Tuesday, June 13, 2017

DAY 270: Venetian Holiday

Hello readers! So, so sorry for the massive delay--but I have so many photos and commentaries to share this time around, so hopefully it's worth it!
Spoiler alert... I did this again. From a gallery in Vienna, unrelated to the Biennale but also just hilarious.
Teaching ended a few weeks ago, so I spent the first weekend of June in beautiful, dreamlike Venice! I know, I know, I probably referred to Vienna as a dream earlier on this blog. And it still is! But it's more of a realistic dream, where things are a little more magical and special but still grounded in reality. Venice, conversely, is like the dream having a dream. Dream squared. Dream-ception. Et cetera, et cetera, et cetera... it's unreal. The streets and alleys are so narrow, the bridges so quaint and picturesque, the buildings in those bright, red-clay and tumeric-yellow colors... 

I first went to Venice in March/April of 2007, so it was literally over ten years ago. I went for my Bat Mitzvah trip--since I was about as social back at age 13 as I am now (read: not enough for Bat Mitzvah parties), my family decided not to have a party and we took a trip to Italy over spring break. This was when I was becoming an expert on the Italian Renaissance, so I naturally gave my parents tours all over the museums of Italy.
Here is a really blurry photo of me and my dad in Saint Mark's square in spring of 2007, back when I was practically an infant with braces and a head small enough for most hats.
Venice is... wait for it... another TEN-HOUR BUS RIDE from Vienna. I lied when I said I wasn't going to do another bus ride like that again. But it was still a better option than having to change trains a bunch of times, which would have been more expensive and just as long in duration. I left Vienna in the morning from the Hauptbahnhof (howpt-baahn-hohf), the main train station in the city, from the same spot where I'd caught the Berlin bus. I am basically a pro at international bus travel at this point.
Give me charging ports and a wifi connection and I'm basically good to go on any trip.
The bus ride itself was completely fine--I slept on and off, listened to an album I reviewed for PopMatters, and worked on a review for Paste. So basically... exactly what I would have done had I just stayed home and not taken a TEN-HOUR BUS RIDE. I did eat a lot more junk food, but I always end up eating more in general when I do this kind of travel because I never know when I'll have time to get a proper meal at a stop or whether it's just a ten-minute bathroom break and protein bar kind of pause.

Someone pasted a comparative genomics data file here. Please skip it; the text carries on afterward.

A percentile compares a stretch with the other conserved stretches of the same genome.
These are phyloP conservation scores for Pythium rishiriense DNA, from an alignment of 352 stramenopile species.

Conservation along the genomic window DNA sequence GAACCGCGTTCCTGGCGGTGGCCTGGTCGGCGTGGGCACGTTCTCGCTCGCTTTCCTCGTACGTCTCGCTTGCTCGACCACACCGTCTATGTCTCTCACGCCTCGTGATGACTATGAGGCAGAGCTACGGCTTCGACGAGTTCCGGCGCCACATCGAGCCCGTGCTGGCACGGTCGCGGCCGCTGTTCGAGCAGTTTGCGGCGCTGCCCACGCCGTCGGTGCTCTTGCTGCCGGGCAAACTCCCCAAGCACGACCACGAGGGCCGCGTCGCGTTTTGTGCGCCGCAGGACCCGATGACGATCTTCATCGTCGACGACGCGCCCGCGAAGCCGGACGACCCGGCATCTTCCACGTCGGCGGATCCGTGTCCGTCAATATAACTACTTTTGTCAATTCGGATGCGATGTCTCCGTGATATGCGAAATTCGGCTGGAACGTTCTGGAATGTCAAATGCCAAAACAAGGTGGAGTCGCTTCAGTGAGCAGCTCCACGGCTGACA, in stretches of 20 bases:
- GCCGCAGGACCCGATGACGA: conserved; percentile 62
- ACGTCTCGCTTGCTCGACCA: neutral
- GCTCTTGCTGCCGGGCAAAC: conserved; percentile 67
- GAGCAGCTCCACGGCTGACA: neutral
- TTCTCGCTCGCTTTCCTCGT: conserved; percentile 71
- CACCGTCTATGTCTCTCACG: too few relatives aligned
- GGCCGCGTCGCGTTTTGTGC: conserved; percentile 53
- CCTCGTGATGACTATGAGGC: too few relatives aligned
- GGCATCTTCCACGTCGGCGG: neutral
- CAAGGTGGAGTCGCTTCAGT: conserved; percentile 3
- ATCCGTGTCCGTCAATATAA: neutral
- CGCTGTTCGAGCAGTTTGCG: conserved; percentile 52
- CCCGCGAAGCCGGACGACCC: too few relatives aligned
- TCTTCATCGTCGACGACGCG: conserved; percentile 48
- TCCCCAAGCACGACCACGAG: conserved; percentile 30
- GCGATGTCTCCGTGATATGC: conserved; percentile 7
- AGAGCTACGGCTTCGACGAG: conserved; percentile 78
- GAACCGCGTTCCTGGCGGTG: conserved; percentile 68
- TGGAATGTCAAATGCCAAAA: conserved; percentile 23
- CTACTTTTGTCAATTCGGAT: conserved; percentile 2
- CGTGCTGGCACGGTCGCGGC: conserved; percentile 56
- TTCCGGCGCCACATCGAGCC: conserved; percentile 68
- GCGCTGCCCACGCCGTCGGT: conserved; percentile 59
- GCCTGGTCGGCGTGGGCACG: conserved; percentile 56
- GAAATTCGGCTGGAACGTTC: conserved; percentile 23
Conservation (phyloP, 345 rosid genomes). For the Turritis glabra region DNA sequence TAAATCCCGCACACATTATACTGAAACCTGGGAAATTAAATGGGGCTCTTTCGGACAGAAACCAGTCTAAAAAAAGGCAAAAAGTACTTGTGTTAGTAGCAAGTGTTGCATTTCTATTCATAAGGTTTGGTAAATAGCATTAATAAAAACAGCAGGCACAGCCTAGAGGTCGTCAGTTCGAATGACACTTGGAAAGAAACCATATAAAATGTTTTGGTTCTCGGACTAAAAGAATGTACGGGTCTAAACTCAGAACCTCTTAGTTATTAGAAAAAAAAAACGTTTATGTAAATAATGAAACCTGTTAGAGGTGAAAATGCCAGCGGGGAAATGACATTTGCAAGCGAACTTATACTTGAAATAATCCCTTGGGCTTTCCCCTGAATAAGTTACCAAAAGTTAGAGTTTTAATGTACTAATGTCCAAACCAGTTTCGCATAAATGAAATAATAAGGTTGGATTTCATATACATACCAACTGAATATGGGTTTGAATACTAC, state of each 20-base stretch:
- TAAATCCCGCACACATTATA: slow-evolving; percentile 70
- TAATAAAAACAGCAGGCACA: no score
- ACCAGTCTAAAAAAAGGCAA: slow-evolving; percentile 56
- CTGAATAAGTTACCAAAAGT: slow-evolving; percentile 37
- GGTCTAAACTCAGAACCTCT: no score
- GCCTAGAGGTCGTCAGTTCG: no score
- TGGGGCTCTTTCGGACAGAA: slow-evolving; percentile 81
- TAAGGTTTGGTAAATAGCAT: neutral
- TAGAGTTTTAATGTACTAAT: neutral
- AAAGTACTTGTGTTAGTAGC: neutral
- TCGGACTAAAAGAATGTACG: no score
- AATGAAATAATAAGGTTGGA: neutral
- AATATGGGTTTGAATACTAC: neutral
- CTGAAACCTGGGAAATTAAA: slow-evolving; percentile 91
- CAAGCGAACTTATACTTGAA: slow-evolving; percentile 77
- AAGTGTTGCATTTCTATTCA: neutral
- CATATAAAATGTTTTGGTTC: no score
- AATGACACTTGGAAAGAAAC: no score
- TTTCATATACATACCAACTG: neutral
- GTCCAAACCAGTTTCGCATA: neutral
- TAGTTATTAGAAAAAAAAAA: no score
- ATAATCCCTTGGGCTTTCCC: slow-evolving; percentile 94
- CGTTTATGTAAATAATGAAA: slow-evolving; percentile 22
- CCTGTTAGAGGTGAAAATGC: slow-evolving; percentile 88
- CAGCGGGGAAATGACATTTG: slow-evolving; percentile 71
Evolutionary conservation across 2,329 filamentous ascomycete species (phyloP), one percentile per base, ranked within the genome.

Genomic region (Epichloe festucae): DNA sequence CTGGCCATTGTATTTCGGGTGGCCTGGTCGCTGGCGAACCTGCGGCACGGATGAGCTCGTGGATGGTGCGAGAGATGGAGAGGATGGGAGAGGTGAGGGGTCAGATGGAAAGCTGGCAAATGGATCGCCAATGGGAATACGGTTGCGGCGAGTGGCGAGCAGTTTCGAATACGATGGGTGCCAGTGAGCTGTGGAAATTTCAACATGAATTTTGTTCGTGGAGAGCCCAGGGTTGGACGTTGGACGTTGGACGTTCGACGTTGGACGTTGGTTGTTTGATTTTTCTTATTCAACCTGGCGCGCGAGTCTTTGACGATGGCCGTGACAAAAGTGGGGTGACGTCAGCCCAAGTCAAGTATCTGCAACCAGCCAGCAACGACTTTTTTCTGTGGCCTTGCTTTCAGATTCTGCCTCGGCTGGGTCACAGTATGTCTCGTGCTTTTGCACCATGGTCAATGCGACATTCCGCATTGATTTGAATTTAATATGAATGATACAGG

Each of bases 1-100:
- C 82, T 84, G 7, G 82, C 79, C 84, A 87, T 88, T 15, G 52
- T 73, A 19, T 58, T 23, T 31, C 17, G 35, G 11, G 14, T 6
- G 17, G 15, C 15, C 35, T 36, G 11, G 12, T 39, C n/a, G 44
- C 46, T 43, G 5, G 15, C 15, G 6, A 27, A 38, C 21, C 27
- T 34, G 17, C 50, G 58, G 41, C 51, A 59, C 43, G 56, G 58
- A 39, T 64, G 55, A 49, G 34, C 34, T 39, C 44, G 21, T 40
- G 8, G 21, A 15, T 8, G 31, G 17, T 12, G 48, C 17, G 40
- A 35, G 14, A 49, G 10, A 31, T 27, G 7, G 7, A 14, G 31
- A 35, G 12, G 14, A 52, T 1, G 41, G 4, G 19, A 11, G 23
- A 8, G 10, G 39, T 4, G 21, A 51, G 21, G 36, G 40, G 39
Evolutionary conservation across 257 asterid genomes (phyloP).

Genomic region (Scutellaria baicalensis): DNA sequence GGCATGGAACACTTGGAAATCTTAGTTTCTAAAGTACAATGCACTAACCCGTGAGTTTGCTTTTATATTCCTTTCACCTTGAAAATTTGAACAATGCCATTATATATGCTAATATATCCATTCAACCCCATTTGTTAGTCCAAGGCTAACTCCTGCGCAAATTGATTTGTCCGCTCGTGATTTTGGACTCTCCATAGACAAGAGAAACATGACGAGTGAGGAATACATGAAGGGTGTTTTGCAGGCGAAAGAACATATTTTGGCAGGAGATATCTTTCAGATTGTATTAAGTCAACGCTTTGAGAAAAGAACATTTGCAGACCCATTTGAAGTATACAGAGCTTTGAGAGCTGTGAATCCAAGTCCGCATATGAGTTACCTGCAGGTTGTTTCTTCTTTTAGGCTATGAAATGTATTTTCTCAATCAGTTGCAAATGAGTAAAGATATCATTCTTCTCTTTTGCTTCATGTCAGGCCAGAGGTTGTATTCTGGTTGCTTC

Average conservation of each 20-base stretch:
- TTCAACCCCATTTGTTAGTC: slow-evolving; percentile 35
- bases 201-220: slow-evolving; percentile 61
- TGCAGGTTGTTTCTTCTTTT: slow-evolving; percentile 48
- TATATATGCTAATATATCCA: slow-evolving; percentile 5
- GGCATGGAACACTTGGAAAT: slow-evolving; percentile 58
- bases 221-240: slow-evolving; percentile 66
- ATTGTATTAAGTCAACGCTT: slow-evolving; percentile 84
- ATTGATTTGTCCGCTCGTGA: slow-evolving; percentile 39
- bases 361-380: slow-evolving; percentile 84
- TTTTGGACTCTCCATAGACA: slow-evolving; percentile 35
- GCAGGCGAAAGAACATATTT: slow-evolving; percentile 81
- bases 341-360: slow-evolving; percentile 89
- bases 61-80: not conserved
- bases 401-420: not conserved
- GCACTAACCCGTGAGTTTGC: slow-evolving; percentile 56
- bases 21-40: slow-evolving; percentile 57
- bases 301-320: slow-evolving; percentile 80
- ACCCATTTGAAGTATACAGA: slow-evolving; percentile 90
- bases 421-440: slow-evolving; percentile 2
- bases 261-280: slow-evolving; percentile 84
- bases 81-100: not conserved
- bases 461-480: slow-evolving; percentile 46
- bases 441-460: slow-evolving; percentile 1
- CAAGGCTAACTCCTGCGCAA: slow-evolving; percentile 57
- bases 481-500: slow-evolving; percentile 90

Massive Nutella jar that I didn't buy, but holy crap so much Nutella. THREE KILOGRAMS OF SOLID NUTELLA.
On the bridge from the mainland to Venezia...
I was pretty sore when we finally pulled into the Venice station, so I decided to walk to my hotel to stretch my legs and get my blood flowing. I like to walk as much as I can when traveling, both to see the city and to avoid spending money on transit, and since Venice doesn't have subways or buses near the Grand Canal, I figured a gondola ride would be massively overpriced. The sun has finally decided to stay out until around 9pm, so walking the 30-minute trek to my hotel with my suitcase and bags at around 8pm was no hassle at all. After checking in and getting my stuff dropped off into my little single room, I headed out to grab some dinner (I had pasta, of course) and walked around a little bit as the sun finished going down.
Every view looked like this and I wanted to scream a little.
My hotel bathroom had a bidet! ... I think?
Cute little bookstore I ducked into that was still open this late on a Saturday night! (It wasn't that late, but it would have been late for homebody Vienna, who likes to finish shopping by 6pm on Saturdays...)
Time for Venice day one! 

So I came to Venice originally not really having a concrete plan of what to see, which was silly, I know. But I put two and two together and realized that the Biennale, aka the massive show of contemporary art that happens in Venice every two years, was going to be on display when I was there, so I pre-ordered a ticket a few weeks before I left. After all, now I can definitely rock that fancy "oh, well, I did so enjoy the Biennale when I went in 2017--the [insert name here] was a little gauche, but it was so stimulating over all" art critic/curator cred. Also, because of the massive, massive scale of the exhibitions, I was interested in how the curators would tackle making so many artists and so many different works come together in a cohesive way. It seemed quite the Herculean task.
I made someone take a photo of me on the main bridge. But they did a good job!
Aaaand here's me (not on the same bridge) ten years ago, squinting against the sun.
Day one was Biennale day, then, so after walking about forty minutes from my hotel I arrived at the main exhibition hall, which was divided into seven pavilions, all with a different theme, then walked over to some of the country pavilions. The whole display was big and bold and very keen on overwhelming the viewer with large-scale installations in dazzling colors and textures. (I don't like to repeat images I share, so you can check out my summary posts on Instagram.)

Yes, you walk through the GIANT HAND.
Hall of mirrors, anyone?
I have to say I liked the country pavilions on the whole better than the themed pavilions, because they were much more coherent and concise (but that was in their nature). Over 100 countries, many of them with large buildings in a park-area, picked the best of their home artists and put on shows. It was kind of like the costume aspect of The Hunger Games, actually, because some of the buildings themselves also reflected their countries. So on that first day, I went to the American, Japanese, British, Korean, Venezuelan, Italian, Chinese, Canadian, Spanish, and Nordic pavilions, to name just a few.